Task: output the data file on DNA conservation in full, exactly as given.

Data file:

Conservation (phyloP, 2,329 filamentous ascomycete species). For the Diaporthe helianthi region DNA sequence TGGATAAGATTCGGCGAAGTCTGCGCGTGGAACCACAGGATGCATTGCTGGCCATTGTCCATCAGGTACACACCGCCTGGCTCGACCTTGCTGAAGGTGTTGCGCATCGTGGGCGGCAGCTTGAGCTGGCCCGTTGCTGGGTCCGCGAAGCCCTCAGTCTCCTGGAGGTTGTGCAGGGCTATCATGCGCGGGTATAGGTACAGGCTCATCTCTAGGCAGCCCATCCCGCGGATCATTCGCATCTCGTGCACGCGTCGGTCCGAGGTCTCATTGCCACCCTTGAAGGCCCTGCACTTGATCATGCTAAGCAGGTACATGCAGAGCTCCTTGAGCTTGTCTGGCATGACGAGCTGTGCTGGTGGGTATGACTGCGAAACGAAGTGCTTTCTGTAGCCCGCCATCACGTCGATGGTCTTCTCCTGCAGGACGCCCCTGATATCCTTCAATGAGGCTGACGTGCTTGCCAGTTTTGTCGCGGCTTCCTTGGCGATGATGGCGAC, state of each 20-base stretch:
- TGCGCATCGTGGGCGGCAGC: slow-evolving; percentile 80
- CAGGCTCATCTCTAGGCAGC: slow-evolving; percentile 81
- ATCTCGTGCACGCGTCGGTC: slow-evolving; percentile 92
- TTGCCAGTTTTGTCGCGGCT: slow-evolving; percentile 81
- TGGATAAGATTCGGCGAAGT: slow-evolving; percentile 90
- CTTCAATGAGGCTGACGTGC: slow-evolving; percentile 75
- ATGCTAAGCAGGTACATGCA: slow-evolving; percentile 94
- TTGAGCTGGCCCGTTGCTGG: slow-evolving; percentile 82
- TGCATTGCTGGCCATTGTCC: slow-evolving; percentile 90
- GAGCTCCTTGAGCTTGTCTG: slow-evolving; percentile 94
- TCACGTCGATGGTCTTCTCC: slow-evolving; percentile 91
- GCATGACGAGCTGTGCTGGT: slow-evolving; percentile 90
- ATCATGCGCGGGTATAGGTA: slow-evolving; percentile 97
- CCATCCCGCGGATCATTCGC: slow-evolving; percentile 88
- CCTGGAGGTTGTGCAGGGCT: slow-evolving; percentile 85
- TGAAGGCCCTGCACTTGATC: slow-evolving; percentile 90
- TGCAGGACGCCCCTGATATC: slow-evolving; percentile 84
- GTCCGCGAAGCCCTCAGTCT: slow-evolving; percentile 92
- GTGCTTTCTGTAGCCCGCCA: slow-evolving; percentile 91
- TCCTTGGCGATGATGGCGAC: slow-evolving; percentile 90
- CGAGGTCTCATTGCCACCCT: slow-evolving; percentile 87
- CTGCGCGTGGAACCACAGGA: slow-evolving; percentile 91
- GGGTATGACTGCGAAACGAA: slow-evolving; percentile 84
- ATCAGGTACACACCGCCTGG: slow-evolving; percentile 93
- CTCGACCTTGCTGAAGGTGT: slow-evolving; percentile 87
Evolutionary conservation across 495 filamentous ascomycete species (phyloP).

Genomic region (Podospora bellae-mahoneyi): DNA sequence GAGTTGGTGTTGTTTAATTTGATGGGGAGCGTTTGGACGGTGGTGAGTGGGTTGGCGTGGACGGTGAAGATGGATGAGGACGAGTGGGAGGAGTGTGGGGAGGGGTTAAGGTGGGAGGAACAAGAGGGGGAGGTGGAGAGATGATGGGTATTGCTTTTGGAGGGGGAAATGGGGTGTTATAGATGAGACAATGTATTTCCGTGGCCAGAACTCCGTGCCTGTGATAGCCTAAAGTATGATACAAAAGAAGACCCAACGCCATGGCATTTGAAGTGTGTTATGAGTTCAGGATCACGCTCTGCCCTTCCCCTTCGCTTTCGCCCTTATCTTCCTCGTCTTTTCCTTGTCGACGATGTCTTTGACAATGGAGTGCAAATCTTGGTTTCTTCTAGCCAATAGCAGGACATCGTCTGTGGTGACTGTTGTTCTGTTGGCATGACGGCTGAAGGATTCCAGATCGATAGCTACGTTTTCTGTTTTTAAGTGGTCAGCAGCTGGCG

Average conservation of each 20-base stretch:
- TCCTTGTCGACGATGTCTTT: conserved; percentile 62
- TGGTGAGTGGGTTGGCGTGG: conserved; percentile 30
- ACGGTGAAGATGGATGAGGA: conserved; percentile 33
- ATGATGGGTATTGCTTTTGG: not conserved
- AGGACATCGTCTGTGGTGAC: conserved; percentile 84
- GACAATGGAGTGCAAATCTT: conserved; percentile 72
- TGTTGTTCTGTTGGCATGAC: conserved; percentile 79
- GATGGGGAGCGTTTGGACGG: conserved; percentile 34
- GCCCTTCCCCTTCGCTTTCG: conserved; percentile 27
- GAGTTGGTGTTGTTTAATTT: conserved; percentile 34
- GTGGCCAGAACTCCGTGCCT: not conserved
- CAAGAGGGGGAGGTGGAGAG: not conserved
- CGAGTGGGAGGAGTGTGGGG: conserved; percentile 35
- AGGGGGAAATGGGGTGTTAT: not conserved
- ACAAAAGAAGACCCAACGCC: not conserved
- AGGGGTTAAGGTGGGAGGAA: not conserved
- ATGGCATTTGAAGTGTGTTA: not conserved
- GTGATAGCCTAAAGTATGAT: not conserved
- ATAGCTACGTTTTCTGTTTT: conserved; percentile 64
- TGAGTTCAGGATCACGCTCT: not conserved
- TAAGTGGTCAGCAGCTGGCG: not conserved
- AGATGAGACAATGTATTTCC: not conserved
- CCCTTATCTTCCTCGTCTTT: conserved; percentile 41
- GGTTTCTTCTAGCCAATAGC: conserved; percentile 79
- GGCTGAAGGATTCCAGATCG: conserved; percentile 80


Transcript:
Conservation (phyloP, 2,329 filamentous ascomycete species). For the Diaporthe helianthi region DNA sequence TGGATAAGATTCGGCGAAGTCTGCGCGTGGAACCACAGGATGCATTGCTGGCCATTGTCCATCAGGTACACACCGCCTGGCTCGACCTTGCTGAAGGTGTTGCGCATCGTGGGCGGCAGCTTGAGCTGGCCCGTTGCTGGGTCCGCGAAGCCCTCAGTCTCCTGGAGGTTGTGCAGGGCTATCATGCGCGGGTATAGGTACAGGCTCATCTCTAGGCAGCCCATCCCGCGGATCATTCGCATCTCGTGCACGCGTCGGTCCGAGGTCTCATTGCCACCCTTGAAGGCCCTGCACTTGATCATGCTAAGCAGGTACATGCAGAGCTCCTTGAGCTTGTCTGGCATGACGAGCTGTGCTGGTGGGTATGACTGCGAAACGAAGTGCTTTCTGTAGCCCGCCATCACGTCGATGGTCTTCTCCTGCAGGACGCCCCTGATATCCTTCAATGAGGCTGACGTGCTTGCCAGTTTTGTCGCGGCTTCCTTGGCGATGATGGCGAC, state of each 20-base stretch:
- TGCGCATCGTGGGCGGCAGC: slow-evolving; percentile 80
- CAGGCTCATCTCTAGGCAGC: slow-evolving; percentile 81
- ATCTCGTGCACGCGTCGGTC: slow-evolving; percentile 92
- TTGCCAGTTTTGTCGCGGCT: slow-evolving; percentile 81
- TGGATAAGATTCGGCGAAGT: slow-evolving; percentile 90
- CTTCAATGAGGCTGACGTGC: slow-evolving; percentile 75
- ATGCTAAGCAGGTACATGCA: slow-evolving; percentile 94
- TTGAGCTGGCCCGTTGCTGG: slow-evolving; percentile 82
- TGCATTGCTGGCCATTGTCC: slow-evolving; percentile 90
- GAGCTCCTTGAGCTTGTCTG: slow-evolving; percentile 94
- TCACGTCGATGGTCTTCTCC: slow-evolving; percentile 91
- GCATGACGAGCTGTGCTGGT: slow-evolving; percentile 90
- ATCATGCGCGGGTATAGGTA: slow-evolving; percentile 97
- CCATCCCGCGGATCATTCGC: slow-evolving; percentile 88
- CCTGGAGGTTGTGCAGGGCT: slow-evolving; percentile 85
- TGAAGGCCCTGCACTTGATC: slow-evolving; percentile 90
- TGCAGGACGCCCCTGATATC: slow-evolving; percentile 84
- GTCCGCGAAGCCCTCAGTCT: slow-evolving; percentile 92
- GTGCTTTCTGTAGCCCGCCA: slow-evolving; percentile 91
- TCCTTGGCGATGATGGCGAC: slow-evolving; percentile 90
- CGAGGTCTCATTGCCACCCT: slow-evolving; percentile 87
- CTGCGCGTGGAACCACAGGA: slow-evolving; percentile 91
- GGGTATGACTGCGAAACGAA: slow-evolving; percentile 84
- ATCAGGTACACACCGCCTGG: slow-evolving; percentile 93
- CTCGACCTTGCTGAAGGTGT: slow-evolving; percentile 87
Evolutionary conservation across 495 filamentous ascomycete species (phyloP).

Genomic region (Podospora bellae-mahoneyi): DNA sequence GAGTTGGTGTTGTTTAATTTGATGGGGAGCGTTTGGACGGTGGTGAGTGGGTTGGCGTGGACGGTGAAGATGGATGAGGACGAGTGGGAGGAGTGTGGGGAGGGGTTAAGGTGGGAGGAACAAGAGGGGGAGGTGGAGAGATGATGGGTATTGCTTTTGGAGGGGGAAATGGGGTGTTATAGATGAGACAATGTATTTCCGTGGCCAGAACTCCGTGCCTGTGATAGCCTAAAGTATGATACAAAAGAAGACCCAACGCCATGGCATTTGAAGTGTGTTATGAGTTCAGGATCACGCTCTGCCCTTCCCCTTCGCTTTCGCCCTTATCTTCCTCGTCTTTTCCTTGTCGACGATGTCTTTGACAATGGAGTGCAAATCTTGGTTTCTTCTAGCCAATAGCAGGACATCGTCTGTGGTGACTGTTGTTCTGTTGGCATGACGGCTGAAGGATTCCAGATCGATAGCTACGTTTTCTGTTTTTAAGTGGTCAGCAGCTGGCG

Average conservation of each 20-base stretch:
- TCCTTGTCGACGATGTCTTT: conserved; percentile 62
- TGGTGAGTGGGTTGGCGTGG: conserved; percentile 30
- ACGGTGAAGATGGATGAGGA: conserved; percentile 33
- ATGATGGGTATTGCTTTTGG: not conserved
- AGGACATCGTCTGTGGTGAC: conserved; percentile 84
- GACAATGGAGTGCAAATCTT: conserved; percentile 72
- TGTTGTTCTGTTGGCATGAC: conserved; percentile 79
- GATGGGGAGCGTTTGGACGG: conserved; percentile 34
- GCCCTTCCCCTTCGCTTTCG: conserved; percentile 27
- GAGTTGGTGTTGTTTAATTT: conserved; percentile 34
- GTGGCCAGAACTCCGTGCCT: not conserved
- CAAGAGGGGGAGGTGGAGAG: not conserved
- CGAGTGGGAGGAGTGTGGGG: conserved; percentile 35
- AGGGGGAAATGGGGTGTTAT: not conserved
- ACAAAAGAAGACCCAACGCC: not conserved
- AGGGGTTAAGGTGGGAGGAA: not conserved
- ATGGCATTTGAAGTGTGTTA: not conserved
- GTGATAGCCTAAAGTATGAT: not conserved
- ATAGCTACGTTTTCTGTTTT: conserved; percentile 64
- TGAGTTCAGGATCACGCTCT: not conserved
- TAAGTGGTCAGCAGCTGGCG: not conserved
- AGATGAGACAATGTATTTCC: not conserved
- CCCTTATCTTCCTCGTCTTT: conserved; percentile 41
- GGTTTCTTCTAGCCAATAGC: conserved; percentile 79
- GGCTGAAGGATTCCAGATCG: conserved; percentile 80